Mother’s Day has always been a struggle for me. The most obvious reason being, I’m not a mother. I wanted to be one very badly most of my life. The only reason I liked the holiday at all and didn’t loathe it was because my mother is a wonderful, godly woman who sacrificed a lot for me growing up to keep me alive and she deserved to be honored. My mother was my hero growing up. I wanted to be exactly like her. I wanted to teach like her. I wanted to have a family with the same number of kids like her. I wanted basically to copy my mom in every possible way I could. Knowing my Mom deserved it made the day a little easier.
But jealousy still clawed at me.
I grew to hate and resent Sunday on Mother’s Day, to where I was glad if I was sick because I could have an excuse that was perfectly valid to stay home and no one would ask me uncomfortable questions or look at me with pity. I wished it fell on some other holiday because God deserved my worship no matter what day it coincided with. But at the same time, I was mad at God, too. For not giving me the fruit of the womb which was supposed to be a blessing from the Lord. But what I hated the most were sermons about motherhood and how to be a better mother on Sunday mornings.
When I did come, I girded my loins, pasted a smile on my face, and had a backup plan if the sermon was about motherhood. I’d let my mind wander wherever it wanted. I’d read other passages, or think about something else entirely. When the sermons weren’t about mothers, and applied to being a godly wife as well, I was eternally grateful.
But it’s impossible to know in advance before you get to church what the sermon will be about. (Unless you call the preacher ahead of time, or happen to peak over his shoulder reading his notes, both cases of which are unlikely.).
In my head I knew that we’d made the right choice not to have children due to being a carrier of my genetic mutation and the enormous possibility of bring a child worse off than myself into the world, that didn’t erase the longing. The yearning I’d always had for someone to cling to my skirts and call me, “Mommy.”
Things are a little different now.
It still hurts, but not as deeply. I still weep but the tears aren’t enough fill a rain gauge.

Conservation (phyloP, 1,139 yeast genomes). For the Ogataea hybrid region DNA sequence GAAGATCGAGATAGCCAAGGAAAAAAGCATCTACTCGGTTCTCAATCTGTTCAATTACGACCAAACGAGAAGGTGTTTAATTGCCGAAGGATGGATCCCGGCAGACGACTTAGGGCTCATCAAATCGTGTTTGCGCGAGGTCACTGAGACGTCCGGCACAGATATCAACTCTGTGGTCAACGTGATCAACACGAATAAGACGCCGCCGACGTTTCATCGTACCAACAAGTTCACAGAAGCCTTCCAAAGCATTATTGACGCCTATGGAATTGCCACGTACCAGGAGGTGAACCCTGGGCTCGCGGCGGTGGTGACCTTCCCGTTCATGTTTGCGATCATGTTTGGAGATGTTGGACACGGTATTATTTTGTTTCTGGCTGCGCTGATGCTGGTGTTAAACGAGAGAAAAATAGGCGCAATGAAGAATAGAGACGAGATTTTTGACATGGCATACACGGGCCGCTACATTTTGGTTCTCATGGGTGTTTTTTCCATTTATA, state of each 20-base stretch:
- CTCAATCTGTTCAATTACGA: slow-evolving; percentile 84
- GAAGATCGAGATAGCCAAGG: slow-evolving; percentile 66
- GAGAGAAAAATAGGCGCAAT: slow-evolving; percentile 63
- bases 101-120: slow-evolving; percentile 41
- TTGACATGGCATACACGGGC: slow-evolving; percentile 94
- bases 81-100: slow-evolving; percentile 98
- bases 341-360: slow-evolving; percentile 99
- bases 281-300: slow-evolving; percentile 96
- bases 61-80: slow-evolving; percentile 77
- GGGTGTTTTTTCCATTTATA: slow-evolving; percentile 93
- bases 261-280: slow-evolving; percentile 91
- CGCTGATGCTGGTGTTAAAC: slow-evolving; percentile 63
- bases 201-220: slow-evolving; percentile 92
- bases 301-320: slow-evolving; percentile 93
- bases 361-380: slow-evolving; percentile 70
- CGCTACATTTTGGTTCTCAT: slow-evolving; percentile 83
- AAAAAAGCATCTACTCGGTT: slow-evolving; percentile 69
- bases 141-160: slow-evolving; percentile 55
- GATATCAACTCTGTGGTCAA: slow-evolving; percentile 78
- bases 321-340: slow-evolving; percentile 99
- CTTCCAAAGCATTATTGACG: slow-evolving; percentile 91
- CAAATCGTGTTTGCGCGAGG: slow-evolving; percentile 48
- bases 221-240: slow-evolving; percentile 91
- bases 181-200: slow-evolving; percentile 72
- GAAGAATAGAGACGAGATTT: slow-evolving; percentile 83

Clara and Philip.
Most of you know that I went to my sister’s house for a few weeks to stay with their family. My sister has two toddlers. Clara is four, Philip is two.
They were wonderful to play with. They were so excited to have me there and wanted me to come do everything with them. But shortly after I arrived, I became sick. I developed a 100.0 fever, which for most people isn’t significant, but for me, it saps me of any and all energy to function. I played with them as best I could, and slept or sat staring into space the rest of the time, totally devoid of energy.
This went on for about a week until finally Leah took me to the doctor. As it turned out, I had an ear infection. I got some medicine and within a couple of doses was well on my way to feeling better. But as I was trying to get better, I had to rest a lot. As I was lying there on my makeshift bed of an air mattress and I thought about what it must be like for Leah everyday. Two people to feed, clothe, make sure they’re happy, healthy and whole. Whether you feel like it or not. And you don’t get to send them home to somebody else. If you’re lucky, your husband might be able to help take care of the kids, but he might not.
We talked about it together and she said, “Being sick is the worst part of being a mom.”
I thought about that for awhile. Babies are fun to hold and snuggle with. But they need care 24 hours a day. So do toddlers. Leah’s life was busy and hectic with two rambunctious children all the time. Even when sick.
What must my mother’s life have been like? Caring for me while I was in the hospital. Working so we could have insurance so that I would be able to have the medical treatment I needed, whether she felt good or not?
ALL THE TIME.
The longer I thought about it, the more I realized the life I thought I had wanted would never have been sustainable. Even if my children had been perfectly healthy, I wouldn’t have been. And they would eventually get sick and need me to care for them. And my poor immune system means I would catch what they had, nine times out of ten.
Tim would be left alone to do it all. That’s not a helper. And my body would have eventually collapsed from the strain.
And suddenly I realized, I didn’t want to be like my mother. I didn’t want to be like my sister, either. My mom was still my hero. But I was perfectly happy to be me.
I’m perfectly happy to be able to sleep in. I’m perfectly happy to have peace and quiet. I’m perfectly happy to have four cats in the bed to snuggle with and a husband who loves me who can take care of me and the house when I’m sick.
My life isn’t the same as theirs. Mom is a teacher. Leah is a mother.
And as for me, I’m a writer and proud of it.